Africa

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Africa. A place pulsating with endless natural beauty, elusive wildlife and rich traditions. Energy springs throughout the continent from the Serengeti, toward tropical coastlines, between lush rainforests and across bustling cities. Prepare for next-level adventures that’ll leave you bonded with humanity and the animal kingdom like never before!

About The Region: Africa

Oftentimes, Africa is painted as one thematic picture of land rovers, roaming giraffes and mud huts, but Africa’s 54 countries exhibit more than those stereotypical frames of life. Here, you’ll discover that as the globes second largest continent by size and population, Africa is home to an array of natural wonders and cultural complexities that deliver new heights of perspective.

When to Go

Time your adventure wrong, and you could find yourself caught up in a cyclone during a beach holiday to Madagascar; or stranded by extreme flooding during a cultural trip to the remote valleys of Ethiopia. As with everywhere else in the world, African weather depends on a considerable number of factors and differs not only from country to country but from one region to the next.

North Africa has an arid desert climate, with high temperatures and very little precipitation (although temperatures in the mountains and the Sahara at nighttime can drop below freezing). Equatorial West and Central Africa have a monsoon climate defined by high temperatures, soaring humidity, and heavy seasonal rains. East Africa also has distinct dry and rainy seasons, while Southern Africa is generally more temperate.

For many countries in Africa, seasons don’t follow the same pattern that they do in Europe and the United States. Instead of spring, summer, fall, and winter, most countries south of the Sahara Desert have dry and rainy seasons.

Dry Season – Rains settle down and animals emerge. This is the best time time to visit famous safari destinations like the Serengeti , when water is scarce and animals are forced to congregate around the few remaining water sources. Gear up to  track gorillas in Rwanda, hike the tallest peak in Africa – Mount Kilimanjaro or cage dive with Great White Sharks in South Africa. This is the closest to nature you can truly get in beautiful Africa! Keep in mind, African sub-regions experience different dry seasons as well; below are the peak months for each area.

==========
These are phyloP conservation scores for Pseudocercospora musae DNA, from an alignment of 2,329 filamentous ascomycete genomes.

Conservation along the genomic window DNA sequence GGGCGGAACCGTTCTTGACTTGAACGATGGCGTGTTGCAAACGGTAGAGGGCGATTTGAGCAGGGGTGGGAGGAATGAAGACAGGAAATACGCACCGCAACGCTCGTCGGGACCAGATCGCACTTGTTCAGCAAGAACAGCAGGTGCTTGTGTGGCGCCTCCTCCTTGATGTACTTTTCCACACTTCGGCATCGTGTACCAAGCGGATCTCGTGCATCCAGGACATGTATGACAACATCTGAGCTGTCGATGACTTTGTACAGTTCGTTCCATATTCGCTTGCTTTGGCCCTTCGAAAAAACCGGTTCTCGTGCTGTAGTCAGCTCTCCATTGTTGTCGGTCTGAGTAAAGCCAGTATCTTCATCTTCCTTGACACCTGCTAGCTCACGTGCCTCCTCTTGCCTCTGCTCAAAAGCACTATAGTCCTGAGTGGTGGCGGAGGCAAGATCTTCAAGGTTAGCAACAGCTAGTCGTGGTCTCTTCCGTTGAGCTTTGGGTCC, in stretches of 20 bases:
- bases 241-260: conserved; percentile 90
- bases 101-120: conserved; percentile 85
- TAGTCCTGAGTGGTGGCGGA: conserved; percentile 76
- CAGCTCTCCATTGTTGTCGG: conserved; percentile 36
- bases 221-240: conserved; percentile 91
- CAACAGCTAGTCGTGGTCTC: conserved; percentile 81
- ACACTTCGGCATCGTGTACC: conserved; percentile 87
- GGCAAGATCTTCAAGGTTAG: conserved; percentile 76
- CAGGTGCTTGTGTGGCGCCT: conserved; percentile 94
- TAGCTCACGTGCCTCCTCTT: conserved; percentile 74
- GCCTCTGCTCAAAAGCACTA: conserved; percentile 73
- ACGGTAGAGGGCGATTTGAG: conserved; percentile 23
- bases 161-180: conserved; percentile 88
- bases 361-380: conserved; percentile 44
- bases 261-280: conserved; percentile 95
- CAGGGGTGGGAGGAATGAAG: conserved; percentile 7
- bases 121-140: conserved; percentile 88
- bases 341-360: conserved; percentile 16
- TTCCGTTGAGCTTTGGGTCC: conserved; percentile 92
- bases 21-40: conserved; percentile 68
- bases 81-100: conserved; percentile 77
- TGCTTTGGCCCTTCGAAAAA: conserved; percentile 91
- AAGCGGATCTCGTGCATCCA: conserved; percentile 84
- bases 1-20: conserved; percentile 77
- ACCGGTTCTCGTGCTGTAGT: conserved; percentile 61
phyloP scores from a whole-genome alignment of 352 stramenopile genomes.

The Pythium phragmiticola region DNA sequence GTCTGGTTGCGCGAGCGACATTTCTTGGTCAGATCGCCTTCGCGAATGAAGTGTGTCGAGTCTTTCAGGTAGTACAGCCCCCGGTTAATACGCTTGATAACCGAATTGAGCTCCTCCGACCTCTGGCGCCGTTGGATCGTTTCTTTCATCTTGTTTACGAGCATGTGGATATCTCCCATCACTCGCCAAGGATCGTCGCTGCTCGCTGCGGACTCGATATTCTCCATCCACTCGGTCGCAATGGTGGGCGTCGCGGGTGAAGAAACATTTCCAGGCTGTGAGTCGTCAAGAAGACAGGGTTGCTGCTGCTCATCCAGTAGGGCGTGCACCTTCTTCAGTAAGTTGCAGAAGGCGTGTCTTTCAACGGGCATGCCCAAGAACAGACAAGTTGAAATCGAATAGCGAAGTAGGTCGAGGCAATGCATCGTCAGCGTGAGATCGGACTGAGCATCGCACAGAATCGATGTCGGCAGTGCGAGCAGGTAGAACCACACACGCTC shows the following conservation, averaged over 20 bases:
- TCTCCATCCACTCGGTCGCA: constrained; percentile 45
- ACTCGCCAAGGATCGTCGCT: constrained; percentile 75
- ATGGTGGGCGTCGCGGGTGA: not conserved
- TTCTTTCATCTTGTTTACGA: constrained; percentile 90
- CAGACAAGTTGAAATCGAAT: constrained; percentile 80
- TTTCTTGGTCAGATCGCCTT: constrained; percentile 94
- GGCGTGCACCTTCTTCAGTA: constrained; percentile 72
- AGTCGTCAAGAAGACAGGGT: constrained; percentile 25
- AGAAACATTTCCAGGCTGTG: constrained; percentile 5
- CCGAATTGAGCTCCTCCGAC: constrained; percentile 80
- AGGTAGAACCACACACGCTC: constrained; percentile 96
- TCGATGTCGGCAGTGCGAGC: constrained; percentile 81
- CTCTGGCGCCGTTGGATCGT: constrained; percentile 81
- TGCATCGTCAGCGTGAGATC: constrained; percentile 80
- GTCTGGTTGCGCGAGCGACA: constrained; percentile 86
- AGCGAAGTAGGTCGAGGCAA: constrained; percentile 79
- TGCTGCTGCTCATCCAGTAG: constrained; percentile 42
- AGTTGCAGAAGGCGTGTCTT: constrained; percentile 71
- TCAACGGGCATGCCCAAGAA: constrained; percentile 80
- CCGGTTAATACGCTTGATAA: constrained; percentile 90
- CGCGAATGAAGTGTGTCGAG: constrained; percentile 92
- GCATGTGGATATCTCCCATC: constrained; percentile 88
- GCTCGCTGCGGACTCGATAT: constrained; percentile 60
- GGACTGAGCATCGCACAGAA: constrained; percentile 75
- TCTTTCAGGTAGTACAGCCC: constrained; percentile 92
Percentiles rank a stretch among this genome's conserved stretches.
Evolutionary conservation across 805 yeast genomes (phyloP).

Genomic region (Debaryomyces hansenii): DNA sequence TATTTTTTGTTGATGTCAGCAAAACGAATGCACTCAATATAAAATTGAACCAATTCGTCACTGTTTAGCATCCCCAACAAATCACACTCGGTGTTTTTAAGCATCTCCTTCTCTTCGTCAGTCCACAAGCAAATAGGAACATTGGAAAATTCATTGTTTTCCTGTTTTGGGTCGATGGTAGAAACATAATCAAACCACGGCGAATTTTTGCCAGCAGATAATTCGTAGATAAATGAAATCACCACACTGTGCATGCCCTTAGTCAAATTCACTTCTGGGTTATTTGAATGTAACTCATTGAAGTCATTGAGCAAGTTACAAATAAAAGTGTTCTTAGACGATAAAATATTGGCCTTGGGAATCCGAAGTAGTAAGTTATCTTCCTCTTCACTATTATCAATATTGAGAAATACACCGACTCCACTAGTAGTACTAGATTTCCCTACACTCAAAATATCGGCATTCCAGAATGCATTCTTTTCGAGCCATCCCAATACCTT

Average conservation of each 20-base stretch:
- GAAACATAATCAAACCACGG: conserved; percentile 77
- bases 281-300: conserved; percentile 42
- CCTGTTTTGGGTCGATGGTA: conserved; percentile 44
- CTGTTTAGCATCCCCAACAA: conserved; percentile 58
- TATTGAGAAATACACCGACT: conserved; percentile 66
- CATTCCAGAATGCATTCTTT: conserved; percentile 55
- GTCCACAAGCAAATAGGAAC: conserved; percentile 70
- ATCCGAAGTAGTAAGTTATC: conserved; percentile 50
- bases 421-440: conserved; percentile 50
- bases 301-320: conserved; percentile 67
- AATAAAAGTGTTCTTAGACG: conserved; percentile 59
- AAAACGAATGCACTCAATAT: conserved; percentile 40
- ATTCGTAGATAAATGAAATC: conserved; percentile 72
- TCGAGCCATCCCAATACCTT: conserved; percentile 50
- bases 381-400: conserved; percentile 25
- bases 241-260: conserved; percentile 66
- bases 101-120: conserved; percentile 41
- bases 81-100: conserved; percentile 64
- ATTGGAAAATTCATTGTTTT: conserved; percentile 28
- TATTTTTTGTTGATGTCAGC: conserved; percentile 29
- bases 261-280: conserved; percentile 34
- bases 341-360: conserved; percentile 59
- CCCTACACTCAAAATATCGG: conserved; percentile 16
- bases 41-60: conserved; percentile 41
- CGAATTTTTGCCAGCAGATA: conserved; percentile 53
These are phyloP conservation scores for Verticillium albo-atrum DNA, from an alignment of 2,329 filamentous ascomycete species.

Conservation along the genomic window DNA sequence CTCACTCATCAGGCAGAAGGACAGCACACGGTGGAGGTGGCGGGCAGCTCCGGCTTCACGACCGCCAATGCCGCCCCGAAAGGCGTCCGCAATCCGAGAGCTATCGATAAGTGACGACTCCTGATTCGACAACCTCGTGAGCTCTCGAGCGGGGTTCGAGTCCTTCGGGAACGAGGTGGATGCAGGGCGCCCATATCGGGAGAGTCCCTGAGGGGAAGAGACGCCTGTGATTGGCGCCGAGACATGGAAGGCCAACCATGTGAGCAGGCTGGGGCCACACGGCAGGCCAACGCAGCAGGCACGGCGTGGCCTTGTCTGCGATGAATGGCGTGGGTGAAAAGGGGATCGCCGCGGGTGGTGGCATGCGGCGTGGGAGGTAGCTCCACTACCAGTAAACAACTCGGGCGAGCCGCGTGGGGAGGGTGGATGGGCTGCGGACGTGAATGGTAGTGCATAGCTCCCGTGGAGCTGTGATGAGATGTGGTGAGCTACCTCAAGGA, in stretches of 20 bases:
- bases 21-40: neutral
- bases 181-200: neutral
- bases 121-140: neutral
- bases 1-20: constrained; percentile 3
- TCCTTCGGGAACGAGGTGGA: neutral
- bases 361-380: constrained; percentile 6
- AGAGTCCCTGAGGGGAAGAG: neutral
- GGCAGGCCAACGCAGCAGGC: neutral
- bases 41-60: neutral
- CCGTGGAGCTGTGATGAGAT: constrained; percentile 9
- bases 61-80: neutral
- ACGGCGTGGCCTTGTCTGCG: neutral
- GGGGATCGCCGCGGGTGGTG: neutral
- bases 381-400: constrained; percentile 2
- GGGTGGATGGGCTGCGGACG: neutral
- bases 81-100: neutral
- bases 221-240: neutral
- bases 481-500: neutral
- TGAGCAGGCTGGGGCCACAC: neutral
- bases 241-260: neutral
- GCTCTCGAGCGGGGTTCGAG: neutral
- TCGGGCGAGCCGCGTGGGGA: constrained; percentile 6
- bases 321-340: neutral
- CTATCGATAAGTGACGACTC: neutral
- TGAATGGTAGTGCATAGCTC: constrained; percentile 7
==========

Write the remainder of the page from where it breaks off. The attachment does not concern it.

North Africa – June to September

East Africa – July to September

Horn of Africa – November to January

West Africa – November to April

Southern Africa – April to October

Wet Season – Low season is a great time to see animals with their young, from cubs and pups to fawns, foals and calves. Larger elephant herds are also seen roaming the grasslands, especially at Maasai Mara. Enjoy less crowds at the vibrant Marrakech markets of Morocco, traverse sand dunes in the Sahara when temperatures aren’t blazing or set your sights on untouched coasts with unreal surfing conditions. The different wet seasons for African sub-regions include;

North Africa – November to March

East Africa – April to June and October to December

Horn of Africa – February to June and October to December

West Africa – April to July and September to October

Southern Africa – November to March

Scroll to the bottom for more unmissable travel opportunities in Africa.

Travel PrerequisiteS

The DoD Foreign Clearance Guide outlines all the requirements you must complete before traveling. The requirements vary by combatant command and country and they change continually based on current threats.

  • Approved liberty (This process varies greatly from unit to unit, be sure to check local guidelines)
  • Completed itinerary 
  • The DoD Foreign Clearance Guide may suggest completion of additional travel prerequisites that may include the following: